Yesterday, more than a thousand people joined #WomensMarchMY, a peaceful rally organised by Malaysians in conjunction with International Women’s Day.
The rally’s demands were: (1) end all violence based on gender and sexual orientation; (2) ban all child marriages; (3) ensure our rights and freedom to make choices over our own bodies and lives; (4) ensure dignified minimum wage of RM1,800; and (5) destroy patriarchy and build genuine democracy at all levels of society.
Following the rally, videos and images were circulated online showing rally-goers supporting the rights of LGBT persons. This led to backlash from various quarters, including Minister in the Prime Minister Department Mujahid Yusof Rawa who reportedly said it was an ‘abuse of democratic space’.
We are disappointed with this backlash from the government and others from the ruling coalition – which puts into question the government’s definition of “democratic space”, and its commitment to democracy itself.
Civil discourse is the essence of a democracy. In a democracy, every person (and groups of persons) must be able to peacefully express their interests – to have a say in policies affecting them. This is one reason democracies must guarantee constitutional rights of individuals (democracies are not just majoritarian), including the right to peaceful assembly and expression, and equality before the law.
If we do not uphold the rights of certain group of persons – to the extent that individuals cannot peacefully express their interests – our credibility as a democracy is diminished. The government must guarantee “democratic space” for everyone. Not just for people the government – or even the majority – agrees with.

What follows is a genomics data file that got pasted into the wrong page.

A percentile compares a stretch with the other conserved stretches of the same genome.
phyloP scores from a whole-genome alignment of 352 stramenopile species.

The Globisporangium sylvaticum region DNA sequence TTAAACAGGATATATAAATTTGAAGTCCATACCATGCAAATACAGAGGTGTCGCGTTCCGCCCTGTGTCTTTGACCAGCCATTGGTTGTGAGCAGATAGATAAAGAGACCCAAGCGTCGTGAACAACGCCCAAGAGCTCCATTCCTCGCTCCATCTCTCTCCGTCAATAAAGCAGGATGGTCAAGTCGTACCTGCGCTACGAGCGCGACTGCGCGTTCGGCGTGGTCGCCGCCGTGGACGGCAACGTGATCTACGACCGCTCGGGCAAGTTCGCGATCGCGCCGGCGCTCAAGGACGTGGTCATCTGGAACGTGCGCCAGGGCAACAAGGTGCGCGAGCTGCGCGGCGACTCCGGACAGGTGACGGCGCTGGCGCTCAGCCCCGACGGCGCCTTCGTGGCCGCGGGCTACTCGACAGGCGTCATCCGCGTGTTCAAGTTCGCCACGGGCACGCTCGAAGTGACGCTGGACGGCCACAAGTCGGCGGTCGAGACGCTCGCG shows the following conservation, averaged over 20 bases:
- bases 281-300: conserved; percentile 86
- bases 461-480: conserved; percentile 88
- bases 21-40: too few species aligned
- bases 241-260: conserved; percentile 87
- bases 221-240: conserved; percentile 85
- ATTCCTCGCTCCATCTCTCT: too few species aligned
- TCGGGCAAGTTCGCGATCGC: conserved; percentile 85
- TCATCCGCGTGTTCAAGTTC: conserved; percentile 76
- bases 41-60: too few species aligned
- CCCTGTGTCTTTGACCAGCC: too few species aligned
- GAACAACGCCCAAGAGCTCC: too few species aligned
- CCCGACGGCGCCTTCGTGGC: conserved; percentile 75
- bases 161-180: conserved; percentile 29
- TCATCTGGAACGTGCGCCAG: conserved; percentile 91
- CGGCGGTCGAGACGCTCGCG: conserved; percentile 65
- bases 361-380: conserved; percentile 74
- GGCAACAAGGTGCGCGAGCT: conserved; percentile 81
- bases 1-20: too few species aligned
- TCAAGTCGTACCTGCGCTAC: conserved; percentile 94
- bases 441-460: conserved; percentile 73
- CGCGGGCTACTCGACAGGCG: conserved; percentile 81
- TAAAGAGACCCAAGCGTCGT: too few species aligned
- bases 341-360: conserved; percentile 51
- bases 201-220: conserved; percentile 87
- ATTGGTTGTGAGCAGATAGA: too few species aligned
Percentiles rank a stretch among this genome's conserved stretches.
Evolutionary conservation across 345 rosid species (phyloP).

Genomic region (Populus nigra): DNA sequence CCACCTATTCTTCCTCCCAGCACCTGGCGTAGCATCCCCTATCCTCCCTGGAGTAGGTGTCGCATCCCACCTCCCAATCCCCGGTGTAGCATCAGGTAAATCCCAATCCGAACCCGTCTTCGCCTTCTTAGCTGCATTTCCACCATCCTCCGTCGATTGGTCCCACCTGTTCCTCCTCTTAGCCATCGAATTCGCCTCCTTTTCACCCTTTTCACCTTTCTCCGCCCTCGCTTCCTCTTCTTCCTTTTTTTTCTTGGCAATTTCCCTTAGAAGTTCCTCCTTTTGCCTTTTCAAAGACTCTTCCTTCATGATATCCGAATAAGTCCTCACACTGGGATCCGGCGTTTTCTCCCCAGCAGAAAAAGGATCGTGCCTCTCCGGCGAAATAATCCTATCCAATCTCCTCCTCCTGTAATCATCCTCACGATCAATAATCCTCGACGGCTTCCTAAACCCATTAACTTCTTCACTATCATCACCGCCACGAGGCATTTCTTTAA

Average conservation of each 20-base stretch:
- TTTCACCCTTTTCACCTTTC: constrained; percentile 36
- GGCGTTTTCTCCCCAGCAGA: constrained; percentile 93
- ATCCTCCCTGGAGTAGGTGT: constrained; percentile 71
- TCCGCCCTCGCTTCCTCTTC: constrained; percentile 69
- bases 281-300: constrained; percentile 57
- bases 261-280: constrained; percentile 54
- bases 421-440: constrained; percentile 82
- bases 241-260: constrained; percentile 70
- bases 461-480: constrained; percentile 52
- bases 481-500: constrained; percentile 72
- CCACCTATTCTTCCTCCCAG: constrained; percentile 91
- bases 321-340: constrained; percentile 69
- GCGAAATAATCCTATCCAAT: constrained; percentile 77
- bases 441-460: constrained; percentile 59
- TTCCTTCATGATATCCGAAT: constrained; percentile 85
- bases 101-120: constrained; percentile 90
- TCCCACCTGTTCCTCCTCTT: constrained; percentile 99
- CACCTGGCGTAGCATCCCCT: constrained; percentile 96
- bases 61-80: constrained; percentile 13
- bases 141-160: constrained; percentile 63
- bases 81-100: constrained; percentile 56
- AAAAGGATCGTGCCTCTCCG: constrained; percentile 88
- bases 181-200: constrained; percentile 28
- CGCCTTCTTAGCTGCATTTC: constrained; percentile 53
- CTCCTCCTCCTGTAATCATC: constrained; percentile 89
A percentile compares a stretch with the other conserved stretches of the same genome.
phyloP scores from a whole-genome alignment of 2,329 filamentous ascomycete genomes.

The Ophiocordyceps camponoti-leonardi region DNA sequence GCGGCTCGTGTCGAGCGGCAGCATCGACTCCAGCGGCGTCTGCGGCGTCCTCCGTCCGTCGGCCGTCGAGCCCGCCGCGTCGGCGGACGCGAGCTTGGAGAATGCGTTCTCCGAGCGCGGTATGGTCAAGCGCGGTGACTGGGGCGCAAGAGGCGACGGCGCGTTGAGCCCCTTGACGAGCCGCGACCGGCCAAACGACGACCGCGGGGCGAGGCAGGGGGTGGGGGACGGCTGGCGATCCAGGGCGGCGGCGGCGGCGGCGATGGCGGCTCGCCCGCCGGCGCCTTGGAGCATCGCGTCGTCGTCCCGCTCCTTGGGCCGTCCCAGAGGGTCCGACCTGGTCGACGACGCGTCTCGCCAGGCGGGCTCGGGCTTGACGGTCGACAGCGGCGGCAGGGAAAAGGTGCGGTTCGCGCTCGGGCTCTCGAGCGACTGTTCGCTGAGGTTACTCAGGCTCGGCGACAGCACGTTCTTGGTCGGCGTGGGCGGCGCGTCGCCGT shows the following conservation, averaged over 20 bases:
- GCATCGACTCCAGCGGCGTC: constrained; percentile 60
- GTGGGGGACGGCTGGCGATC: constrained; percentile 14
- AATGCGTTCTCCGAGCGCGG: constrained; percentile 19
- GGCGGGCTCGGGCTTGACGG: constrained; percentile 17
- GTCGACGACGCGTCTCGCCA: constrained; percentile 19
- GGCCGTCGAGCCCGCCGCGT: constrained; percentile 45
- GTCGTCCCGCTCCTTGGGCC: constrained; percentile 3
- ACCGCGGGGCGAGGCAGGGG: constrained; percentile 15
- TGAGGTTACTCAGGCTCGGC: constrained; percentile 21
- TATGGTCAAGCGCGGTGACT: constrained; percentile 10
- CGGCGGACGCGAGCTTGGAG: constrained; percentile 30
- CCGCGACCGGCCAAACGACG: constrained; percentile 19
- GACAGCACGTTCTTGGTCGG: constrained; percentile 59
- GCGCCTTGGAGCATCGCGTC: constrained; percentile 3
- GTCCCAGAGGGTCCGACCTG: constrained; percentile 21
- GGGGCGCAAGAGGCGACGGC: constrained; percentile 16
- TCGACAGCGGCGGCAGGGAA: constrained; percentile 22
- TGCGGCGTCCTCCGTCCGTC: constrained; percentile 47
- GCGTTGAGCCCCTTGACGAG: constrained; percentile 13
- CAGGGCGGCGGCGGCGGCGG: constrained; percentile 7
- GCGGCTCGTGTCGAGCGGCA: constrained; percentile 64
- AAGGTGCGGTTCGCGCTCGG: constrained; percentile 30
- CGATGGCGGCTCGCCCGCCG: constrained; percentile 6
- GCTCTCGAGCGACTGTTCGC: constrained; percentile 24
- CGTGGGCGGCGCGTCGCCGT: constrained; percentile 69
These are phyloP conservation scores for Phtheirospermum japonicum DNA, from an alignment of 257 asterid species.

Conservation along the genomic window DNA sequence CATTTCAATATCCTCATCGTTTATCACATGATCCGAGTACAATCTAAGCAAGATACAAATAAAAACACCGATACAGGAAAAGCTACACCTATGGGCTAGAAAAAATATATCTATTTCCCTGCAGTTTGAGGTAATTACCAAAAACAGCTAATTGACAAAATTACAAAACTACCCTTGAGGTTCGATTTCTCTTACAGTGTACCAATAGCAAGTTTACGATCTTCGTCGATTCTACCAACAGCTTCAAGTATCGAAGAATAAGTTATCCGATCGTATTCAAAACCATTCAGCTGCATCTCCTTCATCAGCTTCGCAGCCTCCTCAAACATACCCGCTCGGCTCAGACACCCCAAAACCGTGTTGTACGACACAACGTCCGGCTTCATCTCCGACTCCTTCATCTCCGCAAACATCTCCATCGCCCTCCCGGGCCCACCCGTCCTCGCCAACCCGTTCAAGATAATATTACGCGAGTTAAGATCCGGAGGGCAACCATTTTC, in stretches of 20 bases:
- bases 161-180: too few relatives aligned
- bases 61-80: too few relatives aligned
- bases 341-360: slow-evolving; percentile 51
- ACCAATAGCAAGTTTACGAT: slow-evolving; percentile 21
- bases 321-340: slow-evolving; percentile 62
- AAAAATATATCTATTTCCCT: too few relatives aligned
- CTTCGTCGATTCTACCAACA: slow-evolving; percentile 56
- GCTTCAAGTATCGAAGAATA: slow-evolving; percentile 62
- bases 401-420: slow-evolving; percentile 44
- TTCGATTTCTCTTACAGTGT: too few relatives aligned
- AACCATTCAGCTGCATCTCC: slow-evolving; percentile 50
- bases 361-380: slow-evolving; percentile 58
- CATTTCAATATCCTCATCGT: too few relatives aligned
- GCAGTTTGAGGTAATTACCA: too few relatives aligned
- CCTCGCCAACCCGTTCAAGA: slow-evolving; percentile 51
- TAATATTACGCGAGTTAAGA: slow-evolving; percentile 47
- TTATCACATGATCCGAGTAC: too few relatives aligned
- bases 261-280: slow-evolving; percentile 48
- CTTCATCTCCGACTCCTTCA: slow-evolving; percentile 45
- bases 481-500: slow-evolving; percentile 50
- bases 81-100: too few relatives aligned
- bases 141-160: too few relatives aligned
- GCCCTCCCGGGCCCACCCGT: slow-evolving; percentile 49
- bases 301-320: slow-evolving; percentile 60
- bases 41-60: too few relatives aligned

This applies to persons with diverse sexual orientations, gender identities, and gender expressions – who face discrimination, violence, and other challenges and atrocities. And it applies to survivors of gender-based violence, women with disabilities, indigenous women, working-class women, women demanding better healthcare – and all the other women who joined #WomensMarchMY.
The Minister also reportedly said “it was up to the home ministry to take firm action against the organisers”. It was also reported that “police would call the rally organisers soon”. We view this step with serious concern.
We urge the government to stop harassing women human rights activists and peaceful protestors. Instead, we urge the government to reaffirm the rights of all Malaysians to peaceful assembly and expression, and to state how it plans to address the rally’s five demands.
We stand in solidarity with #WomensMarchMY organisers and participants, and with women around the world organising similar events.
Endorsed by the following JAG member organisations:
- All Women’s Action Society (AWAM)
- Association of Women Lawyers (AWL)
- Foreign Spouses Support Group (FSSG)
- Justice For Sisters
- Perak Women for Women (PWW)
- Persatuan Kesedaran Komuniti Selangor (EMPOWER)
- Sabah Women’s Action Resource Group (SAWO)
- Sarawak Women for Women Society (SWWS)
- Sisters in Islam (SIS)
- Women’s Aid Organisation (WAO)
- Women’s Centre for Change (WCC)